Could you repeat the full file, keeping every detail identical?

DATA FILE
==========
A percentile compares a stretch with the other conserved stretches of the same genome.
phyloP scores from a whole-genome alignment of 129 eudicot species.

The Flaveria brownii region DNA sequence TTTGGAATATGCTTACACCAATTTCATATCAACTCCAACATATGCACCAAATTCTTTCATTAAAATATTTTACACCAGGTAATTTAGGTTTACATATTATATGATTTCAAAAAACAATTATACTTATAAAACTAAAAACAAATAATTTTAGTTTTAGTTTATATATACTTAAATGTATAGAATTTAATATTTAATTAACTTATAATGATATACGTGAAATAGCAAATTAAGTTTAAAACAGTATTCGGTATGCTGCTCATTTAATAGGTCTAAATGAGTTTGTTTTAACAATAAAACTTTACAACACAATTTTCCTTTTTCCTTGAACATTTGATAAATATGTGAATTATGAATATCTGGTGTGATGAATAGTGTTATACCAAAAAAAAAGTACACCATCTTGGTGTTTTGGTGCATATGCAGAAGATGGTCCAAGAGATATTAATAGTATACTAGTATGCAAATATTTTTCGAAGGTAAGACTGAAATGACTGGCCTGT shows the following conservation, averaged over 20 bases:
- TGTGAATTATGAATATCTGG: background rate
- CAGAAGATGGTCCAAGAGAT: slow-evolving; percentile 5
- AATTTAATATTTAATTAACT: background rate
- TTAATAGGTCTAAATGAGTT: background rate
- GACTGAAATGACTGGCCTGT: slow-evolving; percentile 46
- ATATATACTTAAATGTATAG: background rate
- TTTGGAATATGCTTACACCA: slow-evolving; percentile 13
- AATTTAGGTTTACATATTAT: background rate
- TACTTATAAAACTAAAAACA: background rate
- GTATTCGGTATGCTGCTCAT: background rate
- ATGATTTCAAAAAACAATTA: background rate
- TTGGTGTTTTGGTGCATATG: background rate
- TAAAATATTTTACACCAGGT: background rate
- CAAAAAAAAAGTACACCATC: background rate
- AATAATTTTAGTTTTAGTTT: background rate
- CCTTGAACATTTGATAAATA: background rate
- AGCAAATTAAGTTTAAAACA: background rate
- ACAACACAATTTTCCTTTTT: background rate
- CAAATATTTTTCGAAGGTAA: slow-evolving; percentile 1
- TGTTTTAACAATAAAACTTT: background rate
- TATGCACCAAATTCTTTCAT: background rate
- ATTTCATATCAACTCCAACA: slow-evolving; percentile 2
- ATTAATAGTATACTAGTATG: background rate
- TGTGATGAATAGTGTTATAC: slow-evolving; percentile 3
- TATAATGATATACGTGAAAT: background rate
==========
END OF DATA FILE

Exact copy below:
A percentile compares a stretch with the other conserved stretches of the same genome.
phyloP scores from a whole-genome alignment of 129 eudicot species.

The Flaveria brownii region DNA sequence TTTGGAATATGCTTACACCAATTTCATATCAACTCCAACATATGCACCAAATTCTTTCATTAAAATATTTTACACCAGGTAATTTAGGTTTACATATTATATGATTTCAAAAAACAATTATACTTATAAAACTAAAAACAAATAATTTTAGTTTTAGTTTATATATACTTAAATGTATAGAATTTAATATTTAATTAACTTATAATGATATACGTGAAATAGCAAATTAAGTTTAAAACAGTATTCGGTATGCTGCTCATTTAATAGGTCTAAATGAGTTTGTTTTAACAATAAAACTTTACAACACAATTTTCCTTTTTCCTTGAACATTTGATAAATATGTGAATTATGAATATCTGGTGTGATGAATAGTGTTATACCAAAAAAAAAGTACACCATCTTGGTGTTTTGGTGCATATGCAGAAGATGGTCCAAGAGATATTAATAGTATACTAGTATGCAAATATTTTTCGAAGGTAAGACTGAAATGACTGGCCTGT shows the following conservation, averaged over 20 bases:
- TGTGAATTATGAATATCTGG: background rate
- CAGAAGATGGTCCAAGAGAT: slow-evolving; percentile 5
- AATTTAATATTTAATTAACT: background rate
- TTAATAGGTCTAAATGAGTT: background rate
- GACTGAAATGACTGGCCTGT: slow-evolving; percentile 46
- ATATATACTTAAATGTATAG: background rate
- TTTGGAATATGCTTACACCA: slow-evolving; percentile 13
- AATTTAGGTTTACATATTAT: background rate
- TACTTATAAAACTAAAAACA: background rate
- GTATTCGGTATGCTGCTCAT: background rate
- ATGATTTCAAAAAACAATTA: background rate
- TTGGTGTTTTGGTGCATATG: background rate
- TAAAATATTTTACACCAGGT: background rate
- CAAAAAAAAAGTACACCATC: background rate
- AATAATTTTAGTTTTAGTTT: background rate
- CCTTGAACATTTGATAAATA: background rate
- AGCAAATTAAGTTTAAAACA: background rate
- ACAACACAATTTTCCTTTTT: background rate
- CAAATATTTTTCGAAGGTAA: slow-evolving; percentile 1
- TGTTTTAACAATAAAACTTT: background rate
- TATGCACCAAATTCTTTCAT: background rate
- ATTTCATATCAACTCCAACA: slow-evolving; percentile 2
- ATTAATAGTATACTAGTATG: background rate
- TGTGATGAATAGTGTTATAC: slow-evolving; percentile 3
- TATAATGATATACGTGAAAT: background rate